New Korean Films: Tellement bon! (2015 Week 5)

C'est si bon

By Fabien Schneider

At the end of the 60s, the “C’est si bon” music hall was the place where new trends in folk music were created. Every night, young people would gather there to discover the new hits of tomorrow, while many rookie artists would go on stage to put their songs to the test. Among them are Yoon Hyeong-Joo, “The Diabolic Sweet Voice”, and Song Chang-Sik, “The Gifted Musical Genius”, in competition with each other since the time they met. The manager of “C’est si bon” decides to introduce them with the trio that would take the name of his music hall. To fill the gap of the third musician, the producer hires Oh Geun-tae, a guy from Tongyeong, on the Southern coast, who has never played a guitar yet but has a wonderful baritone voice. Of course, the early days of this band are difficult, but when they all fall in love with Ja-young, they suddenly find the inspiration to write love songs.

Wednesday, February 4, 2015

News: Record Sales & Slim Profits for Korean Film Industry in 2014

By Pierce Conran

South Korea's film industry topped the two trillion won mark for the first time in 2014, reaching 2.03 trillion won (USD 1.84 billion), which was a 7.6% improvement over the previous year. Growth was recorded overall in exhibition sales, the digital online market and overseas sales, yet within those figures Korean admissions, online streaming sales and film exports were all down. Worryingly, despite some record-breaking local hits, the return on investment rate for Korean films almost fell into negative figures.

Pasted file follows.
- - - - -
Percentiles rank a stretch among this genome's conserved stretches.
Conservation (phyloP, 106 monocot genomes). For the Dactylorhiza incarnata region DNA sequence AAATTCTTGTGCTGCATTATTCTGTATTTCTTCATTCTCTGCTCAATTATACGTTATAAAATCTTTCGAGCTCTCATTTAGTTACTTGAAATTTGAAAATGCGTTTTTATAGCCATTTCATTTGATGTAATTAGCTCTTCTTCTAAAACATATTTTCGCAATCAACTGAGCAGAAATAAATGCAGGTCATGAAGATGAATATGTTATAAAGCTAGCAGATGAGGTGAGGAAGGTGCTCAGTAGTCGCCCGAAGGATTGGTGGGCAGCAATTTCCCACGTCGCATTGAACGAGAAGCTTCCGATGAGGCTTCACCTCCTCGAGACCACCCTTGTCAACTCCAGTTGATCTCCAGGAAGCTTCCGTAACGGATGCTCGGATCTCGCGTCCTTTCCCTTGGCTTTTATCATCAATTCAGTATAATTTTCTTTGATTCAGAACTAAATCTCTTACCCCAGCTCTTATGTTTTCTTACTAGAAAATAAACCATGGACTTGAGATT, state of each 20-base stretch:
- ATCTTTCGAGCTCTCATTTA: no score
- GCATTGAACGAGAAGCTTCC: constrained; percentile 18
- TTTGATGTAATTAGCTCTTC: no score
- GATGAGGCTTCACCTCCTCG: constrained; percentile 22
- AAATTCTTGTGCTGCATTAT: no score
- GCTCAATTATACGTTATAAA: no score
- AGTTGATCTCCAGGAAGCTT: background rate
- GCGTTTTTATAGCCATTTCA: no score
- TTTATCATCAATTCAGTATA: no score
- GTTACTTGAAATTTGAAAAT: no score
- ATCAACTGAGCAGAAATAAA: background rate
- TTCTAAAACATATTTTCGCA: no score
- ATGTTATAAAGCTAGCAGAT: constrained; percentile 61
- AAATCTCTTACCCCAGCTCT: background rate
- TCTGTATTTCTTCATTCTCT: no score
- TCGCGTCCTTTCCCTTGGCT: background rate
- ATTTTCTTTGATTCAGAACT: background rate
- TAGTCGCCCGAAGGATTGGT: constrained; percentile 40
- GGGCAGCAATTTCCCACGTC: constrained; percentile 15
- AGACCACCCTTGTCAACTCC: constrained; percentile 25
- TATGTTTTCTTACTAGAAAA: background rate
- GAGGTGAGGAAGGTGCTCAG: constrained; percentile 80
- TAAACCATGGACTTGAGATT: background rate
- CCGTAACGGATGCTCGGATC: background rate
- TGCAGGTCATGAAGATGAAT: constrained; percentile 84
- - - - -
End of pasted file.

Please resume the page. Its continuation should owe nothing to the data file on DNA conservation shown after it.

Review: Grand and Mysterious, THE AVIAN KIND Soars

By Pierce Conran

A great many gems have emerged from the Korean independent scene of late, but some worry that the milieu lacks the unique voices that it used to cultivate 10 to 15 years ago. Director Shin Yeon-shick may already be on his fifth film, but with his latest work The Avian Kind, the filmmaker has positioned himself as a fresh and distinct voice, challenging the realist aesthetic that defines the contemporary indie field.

Tuesday, February 3, 2015

Review: CASA AMOR: EXCLUSIVE FOR LADIES, But Really Just a Man's World

By Pierce Conran

Every so often, Korean cinema presents us with a new film, filled with the promise of titillating erotica. Invariably, these turn out to be rather chaste affairs and Casa Amor: Exclusive for Ladies (the original title of which is Working Girl, in English but spelt in Korean), proves to be no exception. However, stylish though it may be, this new work proves more egregious than most, as it hints at the freedom of female sexuality yet ultimately sinks into woefully patriarchal archetypes.